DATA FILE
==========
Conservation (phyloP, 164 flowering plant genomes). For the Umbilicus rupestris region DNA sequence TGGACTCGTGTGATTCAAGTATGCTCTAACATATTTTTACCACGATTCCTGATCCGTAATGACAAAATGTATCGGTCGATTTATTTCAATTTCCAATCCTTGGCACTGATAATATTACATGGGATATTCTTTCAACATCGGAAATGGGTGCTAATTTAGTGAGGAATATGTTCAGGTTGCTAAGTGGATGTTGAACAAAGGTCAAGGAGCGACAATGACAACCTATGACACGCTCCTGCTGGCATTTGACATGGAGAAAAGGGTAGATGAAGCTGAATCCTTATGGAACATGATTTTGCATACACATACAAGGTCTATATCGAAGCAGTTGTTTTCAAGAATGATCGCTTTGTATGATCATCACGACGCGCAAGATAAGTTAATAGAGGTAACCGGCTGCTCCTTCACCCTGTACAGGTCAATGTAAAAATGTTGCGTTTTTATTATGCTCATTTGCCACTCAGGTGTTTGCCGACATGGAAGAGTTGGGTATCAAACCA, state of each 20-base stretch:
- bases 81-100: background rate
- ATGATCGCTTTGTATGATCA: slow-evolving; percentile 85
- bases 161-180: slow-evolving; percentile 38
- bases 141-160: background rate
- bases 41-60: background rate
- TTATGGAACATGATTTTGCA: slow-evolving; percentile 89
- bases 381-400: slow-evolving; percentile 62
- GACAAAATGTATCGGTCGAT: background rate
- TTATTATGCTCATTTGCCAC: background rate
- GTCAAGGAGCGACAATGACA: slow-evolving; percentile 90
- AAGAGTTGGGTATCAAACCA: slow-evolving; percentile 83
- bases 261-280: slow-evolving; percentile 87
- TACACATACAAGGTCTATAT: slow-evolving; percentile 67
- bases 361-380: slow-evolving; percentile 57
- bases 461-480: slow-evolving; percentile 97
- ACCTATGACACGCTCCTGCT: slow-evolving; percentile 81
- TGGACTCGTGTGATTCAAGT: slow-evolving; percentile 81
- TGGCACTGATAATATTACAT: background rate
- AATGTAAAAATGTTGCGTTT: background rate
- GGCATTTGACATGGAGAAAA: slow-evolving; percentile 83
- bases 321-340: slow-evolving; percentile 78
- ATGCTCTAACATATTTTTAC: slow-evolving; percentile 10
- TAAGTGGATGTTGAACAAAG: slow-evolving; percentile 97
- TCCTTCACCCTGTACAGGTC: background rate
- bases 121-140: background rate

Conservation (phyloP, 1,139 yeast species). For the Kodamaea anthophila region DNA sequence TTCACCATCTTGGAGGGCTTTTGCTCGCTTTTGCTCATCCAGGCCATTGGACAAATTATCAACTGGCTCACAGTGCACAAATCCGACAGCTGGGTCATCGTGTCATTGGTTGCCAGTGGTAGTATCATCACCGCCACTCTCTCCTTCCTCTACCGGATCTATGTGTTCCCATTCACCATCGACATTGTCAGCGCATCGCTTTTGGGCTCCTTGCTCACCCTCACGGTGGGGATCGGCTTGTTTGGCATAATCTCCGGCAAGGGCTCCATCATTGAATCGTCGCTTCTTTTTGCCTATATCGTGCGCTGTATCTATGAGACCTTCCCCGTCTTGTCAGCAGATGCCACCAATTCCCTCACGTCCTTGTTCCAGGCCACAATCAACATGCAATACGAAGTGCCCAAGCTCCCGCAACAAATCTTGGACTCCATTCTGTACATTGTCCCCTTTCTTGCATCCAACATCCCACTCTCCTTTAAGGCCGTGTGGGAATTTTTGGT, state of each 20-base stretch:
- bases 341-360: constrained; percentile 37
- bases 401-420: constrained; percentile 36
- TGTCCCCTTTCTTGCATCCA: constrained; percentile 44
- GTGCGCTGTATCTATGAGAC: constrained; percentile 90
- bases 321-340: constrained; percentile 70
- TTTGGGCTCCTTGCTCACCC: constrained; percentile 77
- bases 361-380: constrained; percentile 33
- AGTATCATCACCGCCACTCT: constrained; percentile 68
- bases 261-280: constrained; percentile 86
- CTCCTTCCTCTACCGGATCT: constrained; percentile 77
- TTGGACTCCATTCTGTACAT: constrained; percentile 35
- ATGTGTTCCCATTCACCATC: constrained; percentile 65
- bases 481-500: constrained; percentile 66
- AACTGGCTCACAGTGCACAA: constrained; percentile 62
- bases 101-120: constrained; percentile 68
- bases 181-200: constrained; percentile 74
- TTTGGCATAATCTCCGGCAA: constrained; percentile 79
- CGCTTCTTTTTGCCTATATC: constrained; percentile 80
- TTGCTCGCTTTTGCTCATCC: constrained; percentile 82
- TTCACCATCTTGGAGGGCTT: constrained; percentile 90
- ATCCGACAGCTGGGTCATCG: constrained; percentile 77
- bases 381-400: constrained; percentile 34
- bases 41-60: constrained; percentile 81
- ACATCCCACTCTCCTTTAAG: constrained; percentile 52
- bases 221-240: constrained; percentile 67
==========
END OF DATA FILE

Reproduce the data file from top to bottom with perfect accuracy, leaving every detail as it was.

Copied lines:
Conservation (phyloP, 164 flowering plant genomes). For the Umbilicus rupestris region DNA sequence TGGACTCGTGTGATTCAAGTATGCTCTAACATATTTTTACCACGATTCCTGATCCGTAATGACAAAATGTATCGGTCGATTTATTTCAATTTCCAATCCTTGGCACTGATAATATTACATGGGATATTCTTTCAACATCGGAAATGGGTGCTAATTTAGTGAGGAATATGTTCAGGTTGCTAAGTGGATGTTGAACAAAGGTCAAGGAGCGACAATGACAACCTATGACACGCTCCTGCTGGCATTTGACATGGAGAAAAGGGTAGATGAAGCTGAATCCTTATGGAACATGATTTTGCATACACATACAAGGTCTATATCGAAGCAGTTGTTTTCAAGAATGATCGCTTTGTATGATCATCACGACGCGCAAGATAAGTTAATAGAGGTAACCGGCTGCTCCTTCACCCTGTACAGGTCAATGTAAAAATGTTGCGTTTTTATTATGCTCATTTGCCACTCAGGTGTTTGCCGACATGGAAGAGTTGGGTATCAAACCA, state of each 20-base stretch:
- bases 81-100: background rate
- ATGATCGCTTTGTATGATCA: slow-evolving; percentile 85
- bases 161-180: slow-evolving; percentile 38
- bases 141-160: background rate
- bases 41-60: background rate
- TTATGGAACATGATTTTGCA: slow-evolving; percentile 89
- bases 381-400: slow-evolving; percentile 62
- GACAAAATGTATCGGTCGAT: background rate
- TTATTATGCTCATTTGCCAC: background rate
- GTCAAGGAGCGACAATGACA: slow-evolving; percentile 90
- AAGAGTTGGGTATCAAACCA: slow-evolving; percentile 83
- bases 261-280: slow-evolving; percentile 87
- TACACATACAAGGTCTATAT: slow-evolving; percentile 67
- bases 361-380: slow-evolving; percentile 57
- bases 461-480: slow-evolving; percentile 97
- ACCTATGACACGCTCCTGCT: slow-evolving; percentile 81
- TGGACTCGTGTGATTCAAGT: slow-evolving; percentile 81
- TGGCACTGATAATATTACAT: background rate
- AATGTAAAAATGTTGCGTTT: background rate
- GGCATTTGACATGGAGAAAA: slow-evolving; percentile 83
- bases 321-340: slow-evolving; percentile 78
- ATGCTCTAACATATTTTTAC: slow-evolving; percentile 10
- TAAGTGGATGTTGAACAAAG: slow-evolving; percentile 97
- TCCTTCACCCTGTACAGGTC: background rate
- bases 121-140: background rate

Conservation (phyloP, 1,139 yeast species). For the Kodamaea anthophila region DNA sequence TTCACCATCTTGGAGGGCTTTTGCTCGCTTTTGCTCATCCAGGCCATTGGACAAATTATCAACTGGCTCACAGTGCACAAATCCGACAGCTGGGTCATCGTGTCATTGGTTGCCAGTGGTAGTATCATCACCGCCACTCTCTCCTTCCTCTACCGGATCTATGTGTTCCCATTCACCATCGACATTGTCAGCGCATCGCTTTTGGGCTCCTTGCTCACCCTCACGGTGGGGATCGGCTTGTTTGGCATAATCTCCGGCAAGGGCTCCATCATTGAATCGTCGCTTCTTTTTGCCTATATCGTGCGCTGTATCTATGAGACCTTCCCCGTCTTGTCAGCAGATGCCACCAATTCCCTCACGTCCTTGTTCCAGGCCACAATCAACATGCAATACGAAGTGCCCAAGCTCCCGCAACAAATCTTGGACTCCATTCTGTACATTGTCCCCTTTCTTGCATCCAACATCCCACTCTCCTTTAAGGCCGTGTGGGAATTTTTGGT, state of each 20-base stretch:
- bases 341-360: constrained; percentile 37
- bases 401-420: constrained; percentile 36
- TGTCCCCTTTCTTGCATCCA: constrained; percentile 44
- GTGCGCTGTATCTATGAGAC: constrained; percentile 90
- bases 321-340: constrained; percentile 70
- TTTGGGCTCCTTGCTCACCC: constrained; percentile 77
- bases 361-380: constrained; percentile 33
- AGTATCATCACCGCCACTCT: constrained; percentile 68
- bases 261-280: constrained; percentile 86
- CTCCTTCCTCTACCGGATCT: constrained; percentile 77
- TTGGACTCCATTCTGTACAT: constrained; percentile 35
- ATGTGTTCCCATTCACCATC: constrained; percentile 65
- bases 481-500: constrained; percentile 66
- AACTGGCTCACAGTGCACAA: constrained; percentile 62
- bases 101-120: constrained; percentile 68
- bases 181-200: constrained; percentile 74
- TTTGGCATAATCTCCGGCAA: constrained; percentile 79
- CGCTTCTTTTTGCCTATATC: constrained; percentile 80
- TTGCTCGCTTTTGCTCATCC: constrained; percentile 82
- TTCACCATCTTGGAGGGCTT: constrained; percentile 90
- ATCCGACAGCTGGGTCATCG: constrained; percentile 77
- bases 381-400: constrained; percentile 34
- bases 41-60: constrained; percentile 81
- ACATCCCACTCTCCTTTAAG: constrained; percentile 52
- bases 221-240: constrained; percentile 67